The terminals of the Vape O’Clock Rook are solid copper, and the bottom pin is adjustable, allowing the throw distance of the switch to be varied. The top pin, however, is not adjustable in any way we’ve been able to figure out, and we have experienced problems getting some atomizers to fire because of the depth of the center pin on the Rook. In every case so far, the atomizer has had an adjustable pin, and we’ve been able to get it to work be tweaking things on that end, but an adjustable positive pin would have made that easier, and would also have eliminated potential problems with getting atomizers to mount flush with the top cap of the Rook.
The Rook’s switch is equipped with a locking mechanism, but there’s really not much need to use it. The switch is set flush with the mod’s bottom, and doesn’t really move when the mod is stood on end. Extending the locking ring results in it being set in deeper, and does prevent the button from firing, but given the flush mounting of the button face and the strong spring in the Rook, it seems unlikely you’d ever fire it accidentally even without the locking ring. Still, it never hurts to be sure.
The Rook easily telescopes to accommodate batteries from an 18490 up to an 18650. Some seemed disappointed to find that it would not accept an 18350. However, in this case, the battery types supported by the mod had been clearly and accurately described in advance.
It should probably be mentioned that the cut-outs in the brass tubes can make threading them onto the other tubes more difficult than it would be otherwise. It can be hard to properly line the tubes up before twisting them together, and we fear that we’ll need to be very careful to avoid cross-threading, particularly with the soft aluminum extension tube.
The performance of the Vape O’Clock Rook in our tests was very good. Under load, it delivered approximately 95.5% of the batteries voltage to the atomizer, or a roughly .2 volt drop from a battery charged to 4.2 volts. The copper contacts are, no doubt, a factor here, and considering the amount of surface corrosion we found on the mod when it arrived, it seems likely there may have been some oxidation on those contacts as well, though our tests were run on the mod as it was received.
While the Rook is certainly a good-looking mod, in person it doesn’t quite live up to the gorgeous mod shown in the pre-production marketing. It’s also got a few things we really don’t like, such as some sharp edges, and a 510 connector that’s just a bit too deep not to have an adjustable pin.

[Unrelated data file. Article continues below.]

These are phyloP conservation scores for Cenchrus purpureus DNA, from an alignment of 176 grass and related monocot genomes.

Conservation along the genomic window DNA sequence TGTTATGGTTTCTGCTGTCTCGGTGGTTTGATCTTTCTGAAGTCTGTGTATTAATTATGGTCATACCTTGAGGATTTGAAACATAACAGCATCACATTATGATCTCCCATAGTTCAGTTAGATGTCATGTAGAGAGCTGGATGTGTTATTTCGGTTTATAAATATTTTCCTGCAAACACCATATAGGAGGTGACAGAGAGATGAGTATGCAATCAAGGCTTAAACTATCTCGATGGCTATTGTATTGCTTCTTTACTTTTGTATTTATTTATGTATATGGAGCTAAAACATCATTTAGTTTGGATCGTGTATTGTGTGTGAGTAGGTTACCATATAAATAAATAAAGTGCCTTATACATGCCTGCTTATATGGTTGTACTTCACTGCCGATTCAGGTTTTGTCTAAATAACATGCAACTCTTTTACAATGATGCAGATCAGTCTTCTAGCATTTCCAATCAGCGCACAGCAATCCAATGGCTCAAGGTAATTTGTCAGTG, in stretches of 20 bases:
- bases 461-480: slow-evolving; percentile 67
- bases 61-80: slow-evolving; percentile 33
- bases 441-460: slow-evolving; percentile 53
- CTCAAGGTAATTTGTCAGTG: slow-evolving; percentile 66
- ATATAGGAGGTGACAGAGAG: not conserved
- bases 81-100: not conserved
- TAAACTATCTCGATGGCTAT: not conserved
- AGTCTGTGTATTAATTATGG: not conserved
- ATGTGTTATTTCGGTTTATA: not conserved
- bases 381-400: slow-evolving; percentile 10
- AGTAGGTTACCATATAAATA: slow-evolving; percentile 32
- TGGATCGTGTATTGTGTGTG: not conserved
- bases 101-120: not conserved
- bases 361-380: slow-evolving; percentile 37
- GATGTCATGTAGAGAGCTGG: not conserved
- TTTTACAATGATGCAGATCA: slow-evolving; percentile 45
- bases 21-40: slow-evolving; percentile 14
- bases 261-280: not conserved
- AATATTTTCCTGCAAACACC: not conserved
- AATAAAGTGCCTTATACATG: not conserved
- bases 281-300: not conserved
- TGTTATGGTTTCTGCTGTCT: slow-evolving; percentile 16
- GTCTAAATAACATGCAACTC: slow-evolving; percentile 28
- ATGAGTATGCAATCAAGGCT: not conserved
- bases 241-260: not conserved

However, while the Rook is far form perfect, it performs very well (assuming your atomizer can reach the deeply-recessed center pin), and it still retains a unique look that was much of the reason we were attracted to it in the first place, and were willing to fork out the $125 or so it cost to get one. The Rook certainly has its own personality, and that’s a rare enough thing that it makes up for a lot of the mod’s many imperfections.
Update: June 2, 2013
Vape O’Clock has acknowledged the issues with the Rook’s non-adjustable pin, and is now offering a replacement floating pin for the Rook. While we have placed an order for one, we have not yet had a chance to try it out, to see if it resolves the issues with the 510 well being too deep for some atomizers.
Update: June 8, 2013
A Facebook group buy had formed for replacement pins and spare top caps for the Rook. Today, we learned that Vape O’Clock has offered to send a free replacement pin and top cap to each of the members of that group. The new floating pin should resolve the problem with atomizers not firing, and a spare top cap certainly makes potential threading problems less of a concern. We will certainly update this review once those have been received.
Update: July 11, 2013
The new caps and firing pins have arrived in the States. However, they were found to have severe threading issues that rendered them unusable. Vape O’Clock has proposed paying for shipping to fix issues with problem Rooks they’ve previously shipped. We’ve also received reports that later shipments of the Rook contain several differences from the one we reviewed.